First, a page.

Oh look, it’s that Peggy Tibbetts again. Second time this week. What a busybody!

Source: EPA probes contamination cause at Parachute Creek
Locals being contacted for interviews about the case

PARACHUTE, Colorado — The Environmental Protection Agency’s Criminal Investigations Division is contacting area residents to learn more about the contamination of Parachute Creek, according to a woman who is one of those in touch with the agency.

Peggy Tibbetts, whose “From the Styx” Internet blog chronicles the ups and downs of the area oil and gas industry, confirmed on Friday that she has been trading telephone calls with Special Agent Alina Vazquez of the investigations division in the Denver EPA office …

When FTS finally reached Tibbetts for comment she shrugged. “I don’t know why the EPA wants to talk to me. It’s not like I make this stuff up.”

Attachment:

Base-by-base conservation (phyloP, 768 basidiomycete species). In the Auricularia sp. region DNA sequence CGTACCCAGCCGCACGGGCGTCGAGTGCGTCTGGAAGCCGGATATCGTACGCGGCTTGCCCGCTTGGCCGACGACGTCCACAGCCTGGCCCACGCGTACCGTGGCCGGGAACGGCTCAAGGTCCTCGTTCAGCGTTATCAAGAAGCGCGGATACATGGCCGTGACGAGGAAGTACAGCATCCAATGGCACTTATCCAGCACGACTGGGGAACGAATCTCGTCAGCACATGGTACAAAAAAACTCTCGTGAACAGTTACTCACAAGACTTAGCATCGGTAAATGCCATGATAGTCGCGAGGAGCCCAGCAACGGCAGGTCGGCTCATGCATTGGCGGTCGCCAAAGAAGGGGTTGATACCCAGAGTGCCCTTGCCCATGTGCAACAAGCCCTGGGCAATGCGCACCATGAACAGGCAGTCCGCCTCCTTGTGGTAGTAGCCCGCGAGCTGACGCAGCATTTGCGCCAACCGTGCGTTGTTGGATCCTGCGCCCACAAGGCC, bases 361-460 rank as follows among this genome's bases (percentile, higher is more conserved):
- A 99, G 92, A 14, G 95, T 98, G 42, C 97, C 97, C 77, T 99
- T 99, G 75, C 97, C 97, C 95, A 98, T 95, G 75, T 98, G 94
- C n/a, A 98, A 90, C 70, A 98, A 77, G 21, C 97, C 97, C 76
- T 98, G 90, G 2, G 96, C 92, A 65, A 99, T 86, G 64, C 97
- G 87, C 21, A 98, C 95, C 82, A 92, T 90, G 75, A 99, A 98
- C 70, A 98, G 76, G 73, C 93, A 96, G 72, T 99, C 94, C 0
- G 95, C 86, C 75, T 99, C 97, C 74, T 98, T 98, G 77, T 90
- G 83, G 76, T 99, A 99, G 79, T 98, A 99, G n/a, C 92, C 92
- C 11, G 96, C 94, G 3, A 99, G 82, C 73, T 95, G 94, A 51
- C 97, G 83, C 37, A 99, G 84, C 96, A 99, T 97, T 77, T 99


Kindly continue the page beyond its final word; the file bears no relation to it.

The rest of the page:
Please come to the meeting in Parachute on Monday night! The more the merrier …

Garfield County plans community meeting in Parachute

Monday, April 29, 2013
6:00 p.m.
Grand Valley Fire Protection District Building
0124 Stone Quarry Road
Parachute, CO

Click here for driving directions

For more information go to Community Resources.


Williams Answers for Parachute website announced “completion of phase 1 of the air sparge systems designed to remove volatile organic compounds from groundwater and surface water.” and don’t miss the video Air Sparing Explained.

They are posting water sample results at Testing Results & Other Info

Also at Upcoming Presentations, note that Williams will also be making a presentation at the EAB Meeting, Thursday, May 2


And the questions just keep coming …

[Note: You can also submit your questions in advance of the Monday meeting to Kirby Wynn, GarCo O&G liaison at:]

What happened to the Dept of Wildlife? We haven’t heard much from them since mid-March. Shouldn’t they be involved with these other agencies in this process?

Does the standard of 5300 ppb for a non-drinking water stream protect the trout?

Is Williams using any sort of dispersant, or introducing any additional substance or chemical to the contamination site or the creek in their efforts to deal with the benzene and other NGLs already present?

What about the benzene clean-up workers?